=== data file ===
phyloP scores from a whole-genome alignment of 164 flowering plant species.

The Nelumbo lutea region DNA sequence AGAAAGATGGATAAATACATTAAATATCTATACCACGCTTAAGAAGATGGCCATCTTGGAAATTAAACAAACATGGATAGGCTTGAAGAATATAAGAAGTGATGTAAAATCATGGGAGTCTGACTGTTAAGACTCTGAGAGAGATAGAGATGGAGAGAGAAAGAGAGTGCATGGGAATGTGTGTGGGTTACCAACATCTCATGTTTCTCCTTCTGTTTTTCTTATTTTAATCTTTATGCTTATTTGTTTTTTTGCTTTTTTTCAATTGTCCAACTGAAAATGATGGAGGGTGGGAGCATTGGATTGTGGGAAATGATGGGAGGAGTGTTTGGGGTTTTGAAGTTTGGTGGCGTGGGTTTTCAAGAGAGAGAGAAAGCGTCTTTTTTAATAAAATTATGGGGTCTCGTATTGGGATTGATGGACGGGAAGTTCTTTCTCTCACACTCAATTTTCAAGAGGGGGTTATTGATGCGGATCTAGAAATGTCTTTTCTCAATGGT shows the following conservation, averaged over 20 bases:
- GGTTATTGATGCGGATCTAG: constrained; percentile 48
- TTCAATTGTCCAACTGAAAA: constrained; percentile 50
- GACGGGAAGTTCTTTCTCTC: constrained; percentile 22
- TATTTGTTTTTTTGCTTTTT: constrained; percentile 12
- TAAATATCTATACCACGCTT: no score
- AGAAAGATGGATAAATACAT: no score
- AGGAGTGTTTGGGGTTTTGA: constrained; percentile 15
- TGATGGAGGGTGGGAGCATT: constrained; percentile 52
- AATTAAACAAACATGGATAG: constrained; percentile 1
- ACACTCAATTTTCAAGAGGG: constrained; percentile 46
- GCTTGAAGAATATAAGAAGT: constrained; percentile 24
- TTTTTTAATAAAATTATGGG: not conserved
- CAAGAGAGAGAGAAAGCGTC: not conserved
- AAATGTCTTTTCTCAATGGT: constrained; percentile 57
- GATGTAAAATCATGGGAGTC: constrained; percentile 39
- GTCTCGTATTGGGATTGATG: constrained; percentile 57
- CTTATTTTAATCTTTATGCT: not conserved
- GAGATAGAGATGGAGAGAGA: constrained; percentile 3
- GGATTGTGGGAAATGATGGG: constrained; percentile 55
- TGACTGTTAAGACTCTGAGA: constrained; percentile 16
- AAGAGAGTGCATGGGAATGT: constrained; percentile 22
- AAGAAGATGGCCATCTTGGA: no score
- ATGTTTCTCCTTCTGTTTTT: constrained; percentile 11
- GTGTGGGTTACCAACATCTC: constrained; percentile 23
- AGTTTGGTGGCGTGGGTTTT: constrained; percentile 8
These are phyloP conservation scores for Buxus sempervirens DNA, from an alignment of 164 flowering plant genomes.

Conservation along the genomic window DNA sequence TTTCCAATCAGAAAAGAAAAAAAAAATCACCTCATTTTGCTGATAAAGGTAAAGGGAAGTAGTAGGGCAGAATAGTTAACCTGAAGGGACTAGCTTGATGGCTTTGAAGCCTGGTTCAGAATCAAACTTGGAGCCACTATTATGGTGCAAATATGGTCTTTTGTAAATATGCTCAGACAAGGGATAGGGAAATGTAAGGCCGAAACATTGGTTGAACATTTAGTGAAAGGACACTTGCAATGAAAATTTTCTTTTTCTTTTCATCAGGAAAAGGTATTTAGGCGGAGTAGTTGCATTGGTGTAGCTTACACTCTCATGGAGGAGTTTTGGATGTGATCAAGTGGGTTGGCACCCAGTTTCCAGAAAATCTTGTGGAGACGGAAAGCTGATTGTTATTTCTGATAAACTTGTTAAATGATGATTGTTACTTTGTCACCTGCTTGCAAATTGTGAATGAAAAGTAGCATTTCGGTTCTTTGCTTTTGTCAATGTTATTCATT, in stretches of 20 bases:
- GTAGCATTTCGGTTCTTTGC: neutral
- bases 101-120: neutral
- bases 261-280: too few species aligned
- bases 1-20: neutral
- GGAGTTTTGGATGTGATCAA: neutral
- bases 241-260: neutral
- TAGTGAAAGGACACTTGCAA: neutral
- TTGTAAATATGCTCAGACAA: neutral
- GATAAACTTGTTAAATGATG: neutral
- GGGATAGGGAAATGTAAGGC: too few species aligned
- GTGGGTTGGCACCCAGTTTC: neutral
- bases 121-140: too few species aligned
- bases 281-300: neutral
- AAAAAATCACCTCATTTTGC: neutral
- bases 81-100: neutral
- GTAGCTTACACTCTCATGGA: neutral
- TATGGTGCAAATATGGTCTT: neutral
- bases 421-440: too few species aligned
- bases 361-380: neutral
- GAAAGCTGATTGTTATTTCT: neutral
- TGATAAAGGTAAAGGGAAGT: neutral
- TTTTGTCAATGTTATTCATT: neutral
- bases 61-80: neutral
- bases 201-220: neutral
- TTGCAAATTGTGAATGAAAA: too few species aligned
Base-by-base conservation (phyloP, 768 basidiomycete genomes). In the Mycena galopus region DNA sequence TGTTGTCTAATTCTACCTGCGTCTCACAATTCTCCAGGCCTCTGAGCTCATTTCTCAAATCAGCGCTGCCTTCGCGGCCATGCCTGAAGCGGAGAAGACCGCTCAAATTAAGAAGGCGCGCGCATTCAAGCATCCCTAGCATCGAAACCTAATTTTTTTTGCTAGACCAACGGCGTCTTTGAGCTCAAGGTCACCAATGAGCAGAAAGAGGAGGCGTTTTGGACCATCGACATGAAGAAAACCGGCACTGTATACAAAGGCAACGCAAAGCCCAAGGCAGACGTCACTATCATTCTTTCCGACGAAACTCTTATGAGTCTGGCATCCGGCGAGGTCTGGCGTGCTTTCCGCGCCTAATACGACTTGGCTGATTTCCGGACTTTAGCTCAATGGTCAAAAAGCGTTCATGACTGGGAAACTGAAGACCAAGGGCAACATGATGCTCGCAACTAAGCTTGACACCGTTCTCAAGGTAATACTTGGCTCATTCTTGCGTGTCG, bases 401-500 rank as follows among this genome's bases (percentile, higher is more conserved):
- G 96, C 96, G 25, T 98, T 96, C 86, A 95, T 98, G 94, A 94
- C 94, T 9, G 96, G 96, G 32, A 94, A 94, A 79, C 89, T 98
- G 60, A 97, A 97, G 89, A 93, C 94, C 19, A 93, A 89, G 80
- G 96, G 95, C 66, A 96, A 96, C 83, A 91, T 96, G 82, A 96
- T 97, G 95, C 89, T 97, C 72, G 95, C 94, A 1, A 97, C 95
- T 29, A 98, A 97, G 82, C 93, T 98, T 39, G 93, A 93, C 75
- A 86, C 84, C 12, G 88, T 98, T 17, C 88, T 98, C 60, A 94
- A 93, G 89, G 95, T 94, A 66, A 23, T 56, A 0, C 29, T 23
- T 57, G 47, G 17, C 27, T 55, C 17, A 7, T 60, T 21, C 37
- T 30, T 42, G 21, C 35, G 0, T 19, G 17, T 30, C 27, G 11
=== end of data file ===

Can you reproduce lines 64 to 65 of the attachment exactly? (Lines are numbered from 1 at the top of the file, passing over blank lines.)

- T 57, G 47, G 17, C 27, T 55, C 17, A 7, T 60, T 21, C 37
- T 30, T 42, G 21, C 35, G 0, T 19, G 17, T 30, C 27, G 11